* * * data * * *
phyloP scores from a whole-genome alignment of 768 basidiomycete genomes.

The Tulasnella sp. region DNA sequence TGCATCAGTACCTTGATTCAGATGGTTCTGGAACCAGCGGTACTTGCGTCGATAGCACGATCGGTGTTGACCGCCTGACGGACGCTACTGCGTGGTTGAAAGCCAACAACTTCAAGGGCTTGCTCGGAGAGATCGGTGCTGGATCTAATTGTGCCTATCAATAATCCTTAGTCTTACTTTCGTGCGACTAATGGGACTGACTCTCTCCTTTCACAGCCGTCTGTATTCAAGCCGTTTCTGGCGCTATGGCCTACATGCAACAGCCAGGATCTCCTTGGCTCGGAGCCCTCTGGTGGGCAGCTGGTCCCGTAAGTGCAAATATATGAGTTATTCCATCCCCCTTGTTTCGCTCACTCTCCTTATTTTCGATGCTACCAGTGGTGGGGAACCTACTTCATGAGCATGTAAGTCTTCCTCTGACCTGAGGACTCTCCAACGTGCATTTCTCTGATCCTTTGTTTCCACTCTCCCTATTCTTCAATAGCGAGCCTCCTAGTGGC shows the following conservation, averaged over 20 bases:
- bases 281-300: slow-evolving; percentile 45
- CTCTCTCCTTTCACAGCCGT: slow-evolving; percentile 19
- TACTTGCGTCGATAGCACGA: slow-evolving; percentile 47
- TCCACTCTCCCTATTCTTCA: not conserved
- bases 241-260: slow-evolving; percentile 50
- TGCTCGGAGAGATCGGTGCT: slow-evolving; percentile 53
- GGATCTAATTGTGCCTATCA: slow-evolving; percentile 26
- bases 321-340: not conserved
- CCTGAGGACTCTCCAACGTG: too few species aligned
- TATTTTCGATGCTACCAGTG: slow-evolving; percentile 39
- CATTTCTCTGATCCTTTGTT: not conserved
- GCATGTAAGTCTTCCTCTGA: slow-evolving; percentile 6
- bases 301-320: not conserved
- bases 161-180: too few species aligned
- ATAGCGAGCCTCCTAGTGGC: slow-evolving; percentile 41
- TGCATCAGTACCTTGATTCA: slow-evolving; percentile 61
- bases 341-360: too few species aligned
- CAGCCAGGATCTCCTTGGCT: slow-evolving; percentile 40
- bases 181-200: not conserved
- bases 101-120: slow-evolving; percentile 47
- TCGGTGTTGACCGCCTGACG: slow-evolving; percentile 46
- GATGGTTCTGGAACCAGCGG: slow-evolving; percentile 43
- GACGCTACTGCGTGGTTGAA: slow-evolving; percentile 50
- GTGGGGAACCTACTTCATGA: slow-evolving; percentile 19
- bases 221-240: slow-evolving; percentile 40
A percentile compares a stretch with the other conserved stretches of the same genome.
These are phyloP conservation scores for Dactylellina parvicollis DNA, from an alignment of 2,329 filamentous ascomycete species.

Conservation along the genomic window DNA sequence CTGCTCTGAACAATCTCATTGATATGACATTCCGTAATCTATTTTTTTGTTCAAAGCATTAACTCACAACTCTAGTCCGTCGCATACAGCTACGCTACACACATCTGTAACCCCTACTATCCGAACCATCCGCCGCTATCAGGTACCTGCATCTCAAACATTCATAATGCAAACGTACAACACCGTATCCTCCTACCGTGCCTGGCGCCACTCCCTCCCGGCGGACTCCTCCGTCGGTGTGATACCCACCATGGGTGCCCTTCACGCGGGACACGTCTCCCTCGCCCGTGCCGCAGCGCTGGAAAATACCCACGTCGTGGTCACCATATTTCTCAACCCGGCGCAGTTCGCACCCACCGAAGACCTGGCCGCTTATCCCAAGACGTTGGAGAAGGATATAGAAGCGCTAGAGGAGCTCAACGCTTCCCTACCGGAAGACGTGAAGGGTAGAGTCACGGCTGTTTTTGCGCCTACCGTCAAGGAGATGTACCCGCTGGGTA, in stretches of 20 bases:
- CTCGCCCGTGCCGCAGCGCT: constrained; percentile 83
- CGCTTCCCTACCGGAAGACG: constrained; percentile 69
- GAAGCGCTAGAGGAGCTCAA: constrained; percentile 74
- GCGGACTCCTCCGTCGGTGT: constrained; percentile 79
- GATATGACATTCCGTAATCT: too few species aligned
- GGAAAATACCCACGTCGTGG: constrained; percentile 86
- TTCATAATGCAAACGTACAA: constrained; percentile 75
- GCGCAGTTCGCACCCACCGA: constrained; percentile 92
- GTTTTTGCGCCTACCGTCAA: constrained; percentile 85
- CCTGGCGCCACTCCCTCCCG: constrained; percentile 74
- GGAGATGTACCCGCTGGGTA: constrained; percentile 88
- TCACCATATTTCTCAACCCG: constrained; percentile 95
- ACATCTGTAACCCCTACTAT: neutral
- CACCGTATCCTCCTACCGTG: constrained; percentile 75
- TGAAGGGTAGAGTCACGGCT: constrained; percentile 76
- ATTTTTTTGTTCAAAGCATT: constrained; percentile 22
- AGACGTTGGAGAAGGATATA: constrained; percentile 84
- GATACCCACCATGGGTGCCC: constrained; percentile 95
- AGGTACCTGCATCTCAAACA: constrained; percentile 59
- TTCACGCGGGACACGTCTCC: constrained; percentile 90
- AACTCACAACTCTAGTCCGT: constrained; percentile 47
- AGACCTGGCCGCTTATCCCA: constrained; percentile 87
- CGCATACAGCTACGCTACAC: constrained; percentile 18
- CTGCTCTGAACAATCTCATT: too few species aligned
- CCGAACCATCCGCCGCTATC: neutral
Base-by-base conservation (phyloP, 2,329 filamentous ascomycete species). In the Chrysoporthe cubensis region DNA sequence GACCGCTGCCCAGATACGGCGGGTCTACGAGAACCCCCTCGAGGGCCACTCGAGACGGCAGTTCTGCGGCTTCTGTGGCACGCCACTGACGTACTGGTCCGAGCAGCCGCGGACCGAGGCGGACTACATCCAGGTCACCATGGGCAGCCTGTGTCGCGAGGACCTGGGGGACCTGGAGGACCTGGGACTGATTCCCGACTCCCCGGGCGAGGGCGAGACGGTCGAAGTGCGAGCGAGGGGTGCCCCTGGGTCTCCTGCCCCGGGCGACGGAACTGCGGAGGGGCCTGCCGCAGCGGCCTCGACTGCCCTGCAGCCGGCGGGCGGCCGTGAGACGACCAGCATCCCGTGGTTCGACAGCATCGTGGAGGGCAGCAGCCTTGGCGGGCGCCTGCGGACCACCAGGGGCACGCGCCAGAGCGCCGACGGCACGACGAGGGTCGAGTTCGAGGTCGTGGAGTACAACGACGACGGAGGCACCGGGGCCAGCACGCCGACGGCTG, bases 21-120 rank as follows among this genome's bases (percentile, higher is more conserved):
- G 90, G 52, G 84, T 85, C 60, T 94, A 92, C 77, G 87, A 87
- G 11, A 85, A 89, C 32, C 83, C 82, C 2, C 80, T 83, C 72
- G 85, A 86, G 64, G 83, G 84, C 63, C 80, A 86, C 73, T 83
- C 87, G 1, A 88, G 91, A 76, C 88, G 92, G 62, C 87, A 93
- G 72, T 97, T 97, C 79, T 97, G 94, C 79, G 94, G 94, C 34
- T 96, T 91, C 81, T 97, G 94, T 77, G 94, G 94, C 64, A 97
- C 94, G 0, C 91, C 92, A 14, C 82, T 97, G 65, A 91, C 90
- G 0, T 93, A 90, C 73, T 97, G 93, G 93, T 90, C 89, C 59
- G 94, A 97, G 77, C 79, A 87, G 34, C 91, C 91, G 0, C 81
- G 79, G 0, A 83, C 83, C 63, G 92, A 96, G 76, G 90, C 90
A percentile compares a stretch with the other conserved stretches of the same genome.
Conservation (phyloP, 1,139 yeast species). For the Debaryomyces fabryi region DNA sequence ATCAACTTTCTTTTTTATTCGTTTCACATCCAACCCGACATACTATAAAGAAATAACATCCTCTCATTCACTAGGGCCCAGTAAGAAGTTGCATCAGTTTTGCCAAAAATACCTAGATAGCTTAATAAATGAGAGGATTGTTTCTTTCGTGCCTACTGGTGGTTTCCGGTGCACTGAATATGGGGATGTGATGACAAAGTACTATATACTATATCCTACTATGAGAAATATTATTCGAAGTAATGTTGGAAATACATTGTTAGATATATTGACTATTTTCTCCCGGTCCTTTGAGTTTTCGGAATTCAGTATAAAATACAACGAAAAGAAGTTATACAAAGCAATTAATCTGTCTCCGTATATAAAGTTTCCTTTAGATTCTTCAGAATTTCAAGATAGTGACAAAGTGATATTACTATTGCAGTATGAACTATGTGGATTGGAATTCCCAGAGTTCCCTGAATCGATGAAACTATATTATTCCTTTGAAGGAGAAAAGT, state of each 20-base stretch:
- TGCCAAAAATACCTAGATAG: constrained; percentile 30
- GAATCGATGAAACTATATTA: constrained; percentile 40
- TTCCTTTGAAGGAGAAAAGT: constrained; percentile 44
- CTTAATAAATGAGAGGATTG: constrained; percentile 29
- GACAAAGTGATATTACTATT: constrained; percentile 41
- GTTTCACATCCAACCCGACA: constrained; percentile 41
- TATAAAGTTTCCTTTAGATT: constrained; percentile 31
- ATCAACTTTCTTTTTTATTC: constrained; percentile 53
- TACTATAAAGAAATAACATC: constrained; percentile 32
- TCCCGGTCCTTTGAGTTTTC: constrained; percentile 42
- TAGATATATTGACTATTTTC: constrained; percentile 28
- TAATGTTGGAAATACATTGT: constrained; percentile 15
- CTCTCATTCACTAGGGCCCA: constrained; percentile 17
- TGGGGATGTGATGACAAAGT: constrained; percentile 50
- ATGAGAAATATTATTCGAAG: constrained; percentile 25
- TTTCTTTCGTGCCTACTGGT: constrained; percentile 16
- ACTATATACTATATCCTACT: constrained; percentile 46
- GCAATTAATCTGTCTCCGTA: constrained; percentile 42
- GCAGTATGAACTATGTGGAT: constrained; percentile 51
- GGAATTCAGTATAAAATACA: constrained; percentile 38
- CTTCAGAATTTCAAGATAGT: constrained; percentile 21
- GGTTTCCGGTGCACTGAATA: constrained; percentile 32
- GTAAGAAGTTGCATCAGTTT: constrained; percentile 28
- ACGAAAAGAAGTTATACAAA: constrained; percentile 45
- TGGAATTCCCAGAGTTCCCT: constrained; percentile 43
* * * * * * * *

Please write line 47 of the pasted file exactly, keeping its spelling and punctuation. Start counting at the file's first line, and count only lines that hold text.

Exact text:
- AGACGTTGGAGAAGGATATA: constrained; percentile 84